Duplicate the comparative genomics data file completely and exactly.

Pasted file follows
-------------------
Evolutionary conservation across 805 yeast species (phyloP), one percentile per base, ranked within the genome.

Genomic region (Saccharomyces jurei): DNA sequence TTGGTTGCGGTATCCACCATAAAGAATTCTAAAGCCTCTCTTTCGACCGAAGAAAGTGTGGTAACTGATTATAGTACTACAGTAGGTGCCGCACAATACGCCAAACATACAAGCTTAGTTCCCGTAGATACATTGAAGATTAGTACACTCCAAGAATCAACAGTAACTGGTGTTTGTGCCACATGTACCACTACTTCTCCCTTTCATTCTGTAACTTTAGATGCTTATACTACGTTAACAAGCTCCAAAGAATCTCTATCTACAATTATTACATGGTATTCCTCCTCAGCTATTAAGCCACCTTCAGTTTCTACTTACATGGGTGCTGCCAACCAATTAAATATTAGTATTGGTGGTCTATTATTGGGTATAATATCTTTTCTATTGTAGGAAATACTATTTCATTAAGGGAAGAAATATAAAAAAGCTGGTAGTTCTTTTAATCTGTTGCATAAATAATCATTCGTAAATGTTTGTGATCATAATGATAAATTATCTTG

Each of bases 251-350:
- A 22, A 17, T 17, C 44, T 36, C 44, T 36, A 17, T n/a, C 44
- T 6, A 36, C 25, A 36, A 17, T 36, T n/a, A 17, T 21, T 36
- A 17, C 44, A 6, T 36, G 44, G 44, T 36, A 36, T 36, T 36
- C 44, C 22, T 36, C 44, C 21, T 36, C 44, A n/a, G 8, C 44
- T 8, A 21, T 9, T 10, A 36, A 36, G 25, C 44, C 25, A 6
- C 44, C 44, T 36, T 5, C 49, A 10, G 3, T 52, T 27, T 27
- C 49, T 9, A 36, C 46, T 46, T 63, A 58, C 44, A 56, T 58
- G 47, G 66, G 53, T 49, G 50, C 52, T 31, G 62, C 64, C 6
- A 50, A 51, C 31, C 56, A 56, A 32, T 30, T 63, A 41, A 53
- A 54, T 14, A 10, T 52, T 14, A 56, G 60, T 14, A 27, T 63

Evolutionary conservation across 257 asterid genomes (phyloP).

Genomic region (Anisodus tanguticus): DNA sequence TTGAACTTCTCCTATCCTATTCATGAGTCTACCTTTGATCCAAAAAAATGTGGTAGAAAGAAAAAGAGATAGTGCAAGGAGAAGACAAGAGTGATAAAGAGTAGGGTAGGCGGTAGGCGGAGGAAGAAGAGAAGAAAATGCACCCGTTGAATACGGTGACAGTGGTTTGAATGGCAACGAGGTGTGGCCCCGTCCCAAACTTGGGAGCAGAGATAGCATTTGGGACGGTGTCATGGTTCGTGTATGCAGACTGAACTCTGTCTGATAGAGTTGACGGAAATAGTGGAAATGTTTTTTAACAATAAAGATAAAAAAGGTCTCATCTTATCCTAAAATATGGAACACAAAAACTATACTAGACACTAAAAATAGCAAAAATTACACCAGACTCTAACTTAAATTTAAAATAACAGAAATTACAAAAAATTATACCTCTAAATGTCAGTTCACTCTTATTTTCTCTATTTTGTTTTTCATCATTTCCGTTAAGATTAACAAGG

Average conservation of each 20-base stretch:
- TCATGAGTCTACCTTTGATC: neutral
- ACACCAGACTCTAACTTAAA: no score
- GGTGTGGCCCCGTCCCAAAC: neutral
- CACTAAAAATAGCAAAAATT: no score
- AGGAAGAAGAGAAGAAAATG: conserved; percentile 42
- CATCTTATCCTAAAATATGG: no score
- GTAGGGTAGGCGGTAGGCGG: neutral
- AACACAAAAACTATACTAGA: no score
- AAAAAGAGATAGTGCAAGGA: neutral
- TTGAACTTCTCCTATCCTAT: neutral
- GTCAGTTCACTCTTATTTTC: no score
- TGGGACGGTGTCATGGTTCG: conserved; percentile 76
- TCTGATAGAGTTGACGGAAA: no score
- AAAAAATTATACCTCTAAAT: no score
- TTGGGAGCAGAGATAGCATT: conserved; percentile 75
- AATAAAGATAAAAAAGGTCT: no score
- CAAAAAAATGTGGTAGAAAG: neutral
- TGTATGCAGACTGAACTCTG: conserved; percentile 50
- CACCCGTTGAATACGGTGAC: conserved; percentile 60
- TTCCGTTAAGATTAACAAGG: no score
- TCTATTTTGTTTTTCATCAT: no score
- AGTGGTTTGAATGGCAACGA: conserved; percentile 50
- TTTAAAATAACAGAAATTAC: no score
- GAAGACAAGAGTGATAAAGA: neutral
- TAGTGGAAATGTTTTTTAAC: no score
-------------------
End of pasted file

Evolutionary conservation across 805 yeast species (phyloP), one percentile per base, ranked within the genome.

Genomic region (Saccharomyces jurei): DNA sequence TTGGTTGCGGTATCCACCATAAAGAATTCTAAAGCCTCTCTTTCGACCGAAGAAAGTGTGGTAACTGATTATAGTACTACAGTAGGTGCCGCACAATACGCCAAACATACAAGCTTAGTTCCCGTAGATACATTGAAGATTAGTACACTCCAAGAATCAACAGTAACTGGTGTTTGTGCCACATGTACCACTACTTCTCCCTTTCATTCTGTAACTTTAGATGCTTATACTACGTTAACAAGCTCCAAAGAATCTCTATCTACAATTATTACATGGTATTCCTCCTCAGCTATTAAGCCACCTTCAGTTTCTACTTACATGGGTGCTGCCAACCAATTAAATATTAGTATTGGTGGTCTATTATTGGGTATAATATCTTTTCTATTGTAGGAAATACTATTTCATTAAGGGAAGAAATATAAAAAAGCTGGTAGTTCTTTTAATCTGTTGCATAAATAATCATTCGTAAATGTTTGTGATCATAATGATAAATTATCTTG

Each of bases 251-350:
- A 22, A 17, T 17, C 44, T 36, C 44, T 36, A 17, T n/a, C 44
- T 6, A 36, C 25, A 36, A 17, T 36, T n/a, A 17, T 21, T 36
- A 17, C 44, A 6, T 36, G 44, G 44, T 36, A 36, T 36, T 36
- C 44, C 22, T 36, C 44, C 21, T 36, C 44, A n/a, G 8, C 44
- T 8, A 21, T 9, T 10, A 36, A 36, G 25, C 44, C 25, A 6
- C 44, C 44, T 36, T 5, C 49, A 10, G 3, T 52, T 27, T 27
- C 49, T 9, A 36, C 46, T 46, T 63, A 58, C 44, A 56, T 58
- G 47, G 66, G 53, T 49, G 50, C 52, T 31, G 62, C 64, C 6
- A 50, A 51, C 31, C 56, A 56, A 32, T 30, T 63, A 41, A 53
- A 54, T 14, A 10, T 52, T 14, A 56, G 60, T 14, A 27, T 63

Evolutionary conservation across 257 asterid genomes (phyloP).

Genomic region (Anisodus tanguticus): DNA sequence TTGAACTTCTCCTATCCTATTCATGAGTCTACCTTTGATCCAAAAAAATGTGGTAGAAAGAAAAAGAGATAGTGCAAGGAGAAGACAAGAGTGATAAAGAGTAGGGTAGGCGGTAGGCGGAGGAAGAAGAGAAGAAAATGCACCCGTTGAATACGGTGACAGTGGTTTGAATGGCAACGAGGTGTGGCCCCGTCCCAAACTTGGGAGCAGAGATAGCATTTGGGACGGTGTCATGGTTCGTGTATGCAGACTGAACTCTGTCTGATAGAGTTGACGGAAATAGTGGAAATGTTTTTTAACAATAAAGATAAAAAAGGTCTCATCTTATCCTAAAATATGGAACACAAAAACTATACTAGACACTAAAAATAGCAAAAATTACACCAGACTCTAACTTAAATTTAAAATAACAGAAATTACAAAAAATTATACCTCTAAATGTCAGTTCACTCTTATTTTCTCTATTTTGTTTTTCATCATTTCCGTTAAGATTAACAAGG

Average conservation of each 20-base stretch:
- TCATGAGTCTACCTTTGATC: neutral
- ACACCAGACTCTAACTTAAA: no score
- GGTGTGGCCCCGTCCCAAAC: neutral
- CACTAAAAATAGCAAAAATT: no score
- AGGAAGAAGAGAAGAAAATG: conserved; percentile 42
- CATCTTATCCTAAAATATGG: no score
- GTAGGGTAGGCGGTAGGCGG: neutral
- AACACAAAAACTATACTAGA: no score
- AAAAAGAGATAGTGCAAGGA: neutral
- TTGAACTTCTCCTATCCTAT: neutral
- GTCAGTTCACTCTTATTTTC: no score
- TGGGACGGTGTCATGGTTCG: conserved; percentile 76
- TCTGATAGAGTTGACGGAAA: no score
- AAAAAATTATACCTCTAAAT: no score
- TTGGGAGCAGAGATAGCATT: conserved; percentile 75
- AATAAAGATAAAAAAGGTCT: no score
- CAAAAAAATGTGGTAGAAAG: neutral
- TGTATGCAGACTGAACTCTG: conserved; percentile 50
- CACCCGTTGAATACGGTGAC: conserved; percentile 60
- TTCCGTTAAGATTAACAAGG: no score
- TCTATTTTGTTTTTCATCAT: no score
- AGTGGTTTGAATGGCAACGA: conserved; percentile 50
- TTTAAAATAACAGAAATTAC: no score
- GAAGACAAGAGTGATAAAGA: neutral
- TAGTGGAAATGTTTTTTAAC: no score